Compiled for the LCLD Board of Directors every Wednesday, this digest is designed to brief you on the latest headlines about LCLD Members and organizations, as well as thought-provoking articles on diversity in the legal profession, talent development, mentoring, and leadership. Past issues of the Digest are also archived on the LCLD web site.
If you have questions about the Digest, or articles you'd like to share, please email Caitlin Puffenberger at email@example.com.
This week, in news related to diversity and inclusion...
LinkedIn Pulse, 4/6/15
LCLD Member Starbucks announced this week that it will expand its College Achievement Plan, a $200 million initiative that allows employees to earn a college degree through Arizona State University’s online coursework. The company expects to see at least 25,000 employees earning degrees in the next 10 years, according to CEO Howard Schultz.
General counsel have the power to improve diversity both at their corporations and in law firms. GCs offer the following advice to encourage firms to become more diverse:
- Be open with firms about why diversity is important and give real-world examples of how it pays off for your business.
- Consider the cultural flexibility of outside counsel, especially when they will be working overseas.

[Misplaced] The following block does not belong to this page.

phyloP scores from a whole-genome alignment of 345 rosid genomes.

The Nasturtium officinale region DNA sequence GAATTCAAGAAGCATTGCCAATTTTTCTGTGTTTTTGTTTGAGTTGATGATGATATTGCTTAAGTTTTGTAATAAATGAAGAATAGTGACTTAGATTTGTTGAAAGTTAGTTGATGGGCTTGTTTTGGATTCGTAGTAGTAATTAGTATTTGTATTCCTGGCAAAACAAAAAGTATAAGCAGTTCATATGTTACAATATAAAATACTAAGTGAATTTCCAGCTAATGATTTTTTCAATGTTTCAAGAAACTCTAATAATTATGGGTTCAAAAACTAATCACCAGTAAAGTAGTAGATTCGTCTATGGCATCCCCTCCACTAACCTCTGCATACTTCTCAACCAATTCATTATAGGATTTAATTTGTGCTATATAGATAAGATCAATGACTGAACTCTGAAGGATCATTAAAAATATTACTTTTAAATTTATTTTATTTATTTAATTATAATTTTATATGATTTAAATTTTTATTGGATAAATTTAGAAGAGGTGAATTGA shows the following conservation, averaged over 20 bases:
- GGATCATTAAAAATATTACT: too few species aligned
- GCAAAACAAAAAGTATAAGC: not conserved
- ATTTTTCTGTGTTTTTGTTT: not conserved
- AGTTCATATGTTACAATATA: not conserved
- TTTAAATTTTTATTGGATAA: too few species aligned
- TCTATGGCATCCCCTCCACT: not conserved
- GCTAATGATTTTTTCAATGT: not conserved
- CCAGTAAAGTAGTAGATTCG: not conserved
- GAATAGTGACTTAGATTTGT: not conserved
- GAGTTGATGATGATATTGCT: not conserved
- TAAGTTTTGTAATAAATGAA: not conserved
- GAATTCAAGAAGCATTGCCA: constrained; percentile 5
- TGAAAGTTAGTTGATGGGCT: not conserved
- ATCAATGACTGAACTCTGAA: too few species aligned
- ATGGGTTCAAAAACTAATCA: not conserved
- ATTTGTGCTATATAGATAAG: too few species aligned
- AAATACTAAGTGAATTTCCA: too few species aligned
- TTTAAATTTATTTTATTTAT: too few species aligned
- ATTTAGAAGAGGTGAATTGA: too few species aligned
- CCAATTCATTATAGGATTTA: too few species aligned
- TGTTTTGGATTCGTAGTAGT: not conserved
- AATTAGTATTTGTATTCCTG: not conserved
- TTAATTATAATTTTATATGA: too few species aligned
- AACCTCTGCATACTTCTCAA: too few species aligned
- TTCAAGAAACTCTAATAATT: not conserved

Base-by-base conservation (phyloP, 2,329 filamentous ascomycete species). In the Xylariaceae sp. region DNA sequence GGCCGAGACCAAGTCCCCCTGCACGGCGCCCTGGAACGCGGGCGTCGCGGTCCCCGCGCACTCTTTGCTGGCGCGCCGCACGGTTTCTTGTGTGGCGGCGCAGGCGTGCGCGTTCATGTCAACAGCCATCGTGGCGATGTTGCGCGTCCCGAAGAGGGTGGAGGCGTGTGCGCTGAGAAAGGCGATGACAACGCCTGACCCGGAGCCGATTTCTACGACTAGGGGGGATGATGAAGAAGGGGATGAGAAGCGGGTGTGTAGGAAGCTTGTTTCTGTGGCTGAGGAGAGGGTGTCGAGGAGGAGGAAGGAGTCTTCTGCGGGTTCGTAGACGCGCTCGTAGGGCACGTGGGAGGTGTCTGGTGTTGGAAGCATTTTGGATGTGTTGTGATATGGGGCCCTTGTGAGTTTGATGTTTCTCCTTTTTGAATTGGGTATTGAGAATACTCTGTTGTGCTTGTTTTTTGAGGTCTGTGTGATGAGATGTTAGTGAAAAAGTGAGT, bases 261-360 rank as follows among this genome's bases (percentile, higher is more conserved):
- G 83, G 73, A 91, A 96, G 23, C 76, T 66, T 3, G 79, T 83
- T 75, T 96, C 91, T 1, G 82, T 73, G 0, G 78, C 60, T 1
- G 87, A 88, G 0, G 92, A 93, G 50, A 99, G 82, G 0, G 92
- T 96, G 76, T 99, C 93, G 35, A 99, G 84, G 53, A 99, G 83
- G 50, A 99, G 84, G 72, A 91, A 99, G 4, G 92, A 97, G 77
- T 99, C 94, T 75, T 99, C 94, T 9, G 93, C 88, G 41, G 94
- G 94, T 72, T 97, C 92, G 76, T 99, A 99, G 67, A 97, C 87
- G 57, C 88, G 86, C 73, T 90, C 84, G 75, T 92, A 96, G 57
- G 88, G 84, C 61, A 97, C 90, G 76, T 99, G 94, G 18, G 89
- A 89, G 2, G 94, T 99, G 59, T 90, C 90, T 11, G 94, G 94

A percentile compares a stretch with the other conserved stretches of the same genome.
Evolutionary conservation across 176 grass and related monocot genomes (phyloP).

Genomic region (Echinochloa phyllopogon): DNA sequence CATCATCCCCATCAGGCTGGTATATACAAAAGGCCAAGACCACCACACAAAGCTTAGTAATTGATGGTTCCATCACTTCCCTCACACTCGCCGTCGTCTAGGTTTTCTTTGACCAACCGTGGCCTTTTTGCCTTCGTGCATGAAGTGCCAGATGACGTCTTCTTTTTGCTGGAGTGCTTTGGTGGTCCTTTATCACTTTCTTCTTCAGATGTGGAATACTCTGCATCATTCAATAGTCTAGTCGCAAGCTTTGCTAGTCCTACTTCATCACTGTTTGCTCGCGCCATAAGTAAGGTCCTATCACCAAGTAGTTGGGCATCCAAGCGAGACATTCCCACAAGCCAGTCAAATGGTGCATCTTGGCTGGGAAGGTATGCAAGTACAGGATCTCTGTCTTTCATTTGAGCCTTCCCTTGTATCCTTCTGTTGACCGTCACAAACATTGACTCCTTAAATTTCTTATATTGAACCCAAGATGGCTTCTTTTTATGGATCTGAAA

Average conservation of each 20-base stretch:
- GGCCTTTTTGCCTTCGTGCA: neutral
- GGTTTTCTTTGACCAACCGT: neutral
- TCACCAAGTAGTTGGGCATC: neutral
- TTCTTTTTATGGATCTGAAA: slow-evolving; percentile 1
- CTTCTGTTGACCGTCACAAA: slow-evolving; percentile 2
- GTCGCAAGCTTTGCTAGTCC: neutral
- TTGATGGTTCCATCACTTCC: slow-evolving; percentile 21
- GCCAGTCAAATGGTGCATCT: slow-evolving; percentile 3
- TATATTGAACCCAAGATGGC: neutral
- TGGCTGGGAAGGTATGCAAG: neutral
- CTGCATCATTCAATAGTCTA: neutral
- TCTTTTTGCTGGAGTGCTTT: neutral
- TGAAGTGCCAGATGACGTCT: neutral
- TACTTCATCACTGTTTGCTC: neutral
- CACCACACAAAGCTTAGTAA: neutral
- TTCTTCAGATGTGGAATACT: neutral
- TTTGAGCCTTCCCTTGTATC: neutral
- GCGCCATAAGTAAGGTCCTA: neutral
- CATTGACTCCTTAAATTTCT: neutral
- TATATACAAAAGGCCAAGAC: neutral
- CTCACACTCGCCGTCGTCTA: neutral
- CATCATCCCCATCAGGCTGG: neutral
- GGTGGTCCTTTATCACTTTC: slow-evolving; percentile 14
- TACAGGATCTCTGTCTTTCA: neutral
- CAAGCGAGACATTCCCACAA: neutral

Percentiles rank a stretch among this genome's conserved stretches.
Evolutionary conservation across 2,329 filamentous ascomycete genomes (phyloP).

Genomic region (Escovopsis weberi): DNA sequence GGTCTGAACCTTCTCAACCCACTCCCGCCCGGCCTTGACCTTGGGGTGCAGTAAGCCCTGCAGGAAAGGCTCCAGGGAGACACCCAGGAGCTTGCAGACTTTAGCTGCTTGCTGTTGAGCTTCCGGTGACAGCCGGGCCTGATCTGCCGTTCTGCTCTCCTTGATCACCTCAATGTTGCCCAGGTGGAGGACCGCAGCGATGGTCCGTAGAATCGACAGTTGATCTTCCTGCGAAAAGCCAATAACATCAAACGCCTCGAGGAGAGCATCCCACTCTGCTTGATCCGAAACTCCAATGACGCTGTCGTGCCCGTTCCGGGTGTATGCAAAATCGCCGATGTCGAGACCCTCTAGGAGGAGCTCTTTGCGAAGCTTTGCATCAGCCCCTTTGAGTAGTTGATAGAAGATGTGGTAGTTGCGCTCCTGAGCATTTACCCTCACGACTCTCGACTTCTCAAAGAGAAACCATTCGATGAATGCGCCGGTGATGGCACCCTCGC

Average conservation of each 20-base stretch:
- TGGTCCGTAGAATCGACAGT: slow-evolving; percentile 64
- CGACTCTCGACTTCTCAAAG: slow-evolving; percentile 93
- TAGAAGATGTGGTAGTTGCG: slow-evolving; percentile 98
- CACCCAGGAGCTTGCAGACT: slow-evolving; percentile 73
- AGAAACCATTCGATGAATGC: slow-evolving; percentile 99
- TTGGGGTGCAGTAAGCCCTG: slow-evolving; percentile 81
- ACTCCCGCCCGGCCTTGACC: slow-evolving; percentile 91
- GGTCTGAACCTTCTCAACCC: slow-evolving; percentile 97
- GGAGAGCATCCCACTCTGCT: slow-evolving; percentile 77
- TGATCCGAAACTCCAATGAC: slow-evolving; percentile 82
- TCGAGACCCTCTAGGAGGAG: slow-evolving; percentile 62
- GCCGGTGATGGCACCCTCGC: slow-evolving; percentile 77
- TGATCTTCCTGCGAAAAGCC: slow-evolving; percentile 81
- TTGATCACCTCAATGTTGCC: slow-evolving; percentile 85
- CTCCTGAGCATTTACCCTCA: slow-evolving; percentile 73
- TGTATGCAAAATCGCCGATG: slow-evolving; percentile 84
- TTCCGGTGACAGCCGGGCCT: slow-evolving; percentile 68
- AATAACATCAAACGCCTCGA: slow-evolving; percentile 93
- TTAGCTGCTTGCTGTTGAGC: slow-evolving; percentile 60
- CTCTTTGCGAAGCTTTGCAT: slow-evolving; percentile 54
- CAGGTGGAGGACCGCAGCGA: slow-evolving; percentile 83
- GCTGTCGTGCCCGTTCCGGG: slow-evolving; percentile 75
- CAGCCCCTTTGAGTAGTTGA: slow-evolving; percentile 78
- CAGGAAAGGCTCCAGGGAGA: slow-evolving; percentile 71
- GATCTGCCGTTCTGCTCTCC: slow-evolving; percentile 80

- Help in-house counsel embrace their power as agents of change. For example, Microsoft Corp. gives bonuses to firms that meet diversity benchmarks, and the bonuses of senior corporate counsel are tied to the diversity of the firms.
- Survey firms annually for typical diversity metrics, but also look at qualitative measures like work-life balance and corporate culture.
The American Lawyer, 4/3/15
While overall diversity at law schools is improving, it is increasing the most at schools with the worst job outcomes. Law schools enrolling the highest proportions of minority students are also the schools with the lowest median LSAT scores, the lowest overall bar passage rates, and the highest percentage of unemployed students after graduation. The harder and less likely it is for minority law students to become successful lawyers, the lower the chance of a more diverse profession.
Harvard Business Review, 4/1/15
Mentoring programs are popular among junior and midlevel professionals, but those at the top can benefit from less structured arrangements as well. Mentors “can offer timely, context-specific counsel drawn from experience; wisdom; and networks that are highly relevant to the problems to be solved.” A relationship of trust, in which both individuals are committed to sharing stories of success and failure, can provide great insight for even the highest ranking corporate officers.